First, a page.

As stated in a previous post, the scope of this Autodesk Inventor Tutorial was increased from showing how a mortise & tenon joint can be modeled so that they automatically match each other, to a full blown table design that incorporates the afore mentioned matching magic.
The correct way to model something like this in Inventor is by using layout parts containing multi-solid bodies. Several years back (or currently in some ERP systems) this would have been accomplished by separate parts that share global parameters e.g.: a mortise width in one part and the tenon width in another are both controlled by a common parameter called MT_Width. You also could have used cross part dependencies with adaptivity, but that schema was incredibly buggy and failure prone. It also ate up system resources If I remember correctly, but in any case, just don’t go there.On with this incredibly kick-butt Autodesk Inventor Tutorial…
I’m going to make this tutorial easy enough for a person with just a tad of Inventor experience can follow along. If you are a more advanced user, you may feel like skipping ahead –but you never know when you will pick up a new technique. There are numerous ways to accomplish almost anything in Inventor, and I try to mix my techniques up to show as many as I can.
To begin the model, start a sketch on the XY Plane (may have happened automatically), and name it Top Sketch. The only reason to add the “Sketch” part to the name is that you will later have both features and solid bodies that need to be named, (names must be unique) and I prefer to reserve, in this instance the name “Top” for the solid body. This way when the solid bodies are turned into parts, they will have the names I want without any further work.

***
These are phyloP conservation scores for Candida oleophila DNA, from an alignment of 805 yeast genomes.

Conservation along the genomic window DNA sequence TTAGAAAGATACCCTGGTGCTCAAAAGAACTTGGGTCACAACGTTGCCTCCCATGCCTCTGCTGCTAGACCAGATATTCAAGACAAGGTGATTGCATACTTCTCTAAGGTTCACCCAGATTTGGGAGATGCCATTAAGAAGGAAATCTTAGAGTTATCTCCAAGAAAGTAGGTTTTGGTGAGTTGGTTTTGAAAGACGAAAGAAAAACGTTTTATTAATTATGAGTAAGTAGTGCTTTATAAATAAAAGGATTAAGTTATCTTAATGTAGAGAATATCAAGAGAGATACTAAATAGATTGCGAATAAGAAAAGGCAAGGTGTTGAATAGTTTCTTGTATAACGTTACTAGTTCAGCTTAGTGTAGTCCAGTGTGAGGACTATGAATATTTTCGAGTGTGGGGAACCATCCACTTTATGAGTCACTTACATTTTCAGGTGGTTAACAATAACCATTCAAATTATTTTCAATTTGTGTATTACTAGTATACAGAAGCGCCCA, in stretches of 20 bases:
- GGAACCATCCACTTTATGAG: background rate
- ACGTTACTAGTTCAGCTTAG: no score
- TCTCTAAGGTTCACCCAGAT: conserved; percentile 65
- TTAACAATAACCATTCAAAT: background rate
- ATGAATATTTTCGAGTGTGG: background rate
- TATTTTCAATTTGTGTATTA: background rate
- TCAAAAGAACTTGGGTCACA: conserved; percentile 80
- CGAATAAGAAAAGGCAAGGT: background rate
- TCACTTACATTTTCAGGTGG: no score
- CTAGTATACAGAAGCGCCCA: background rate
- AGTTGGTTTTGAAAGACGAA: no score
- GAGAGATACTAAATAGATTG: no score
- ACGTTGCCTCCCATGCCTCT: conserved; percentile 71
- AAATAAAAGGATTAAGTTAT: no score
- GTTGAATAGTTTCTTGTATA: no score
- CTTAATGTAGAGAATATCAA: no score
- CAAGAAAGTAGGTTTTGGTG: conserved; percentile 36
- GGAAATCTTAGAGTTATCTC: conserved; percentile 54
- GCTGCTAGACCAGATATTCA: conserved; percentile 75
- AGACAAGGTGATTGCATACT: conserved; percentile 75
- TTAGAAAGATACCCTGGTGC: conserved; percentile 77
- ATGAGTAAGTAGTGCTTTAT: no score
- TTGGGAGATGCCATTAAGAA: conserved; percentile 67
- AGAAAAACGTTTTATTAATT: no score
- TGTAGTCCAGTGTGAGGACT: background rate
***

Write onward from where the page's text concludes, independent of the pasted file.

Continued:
…which I did, but by the time I had that much done it just made sense to continue this Inventor Tutorial to include the whole damn table. You see…. the way the table is designed, only a quarter of the table is modeled before mirroring the elements to create the whole schlemiel. In the real world (when not creating a tutorial) it probably took a half hour to model ¼ of the table, then another five minutes to create the rest by mirroring.
How to deliver the tutorial is somewhat problematic though. This website uses WordPress as a CMS (Content Management System). It’s fantastic for organizing and storing things, but formatting –not so much. I’ll figure it out though.
I received an email a couple days ago from a student at the University of Michigan that goes like this:
I just discovered your blog – very nice.
I was impressed by your parametric Mission Table. Especially how you handled the parametric mortise and tenon joints. I’ve been able to make parametric tenons no problem – but I don’t know how to make the mortises auto-update when the tenon changes. Does your model do that? If so – any way you can share it – or a part of it – so I can see how you accomplished that?
Again, thanks for your blog.
Sincerely, Mark Meier
The short answer was no.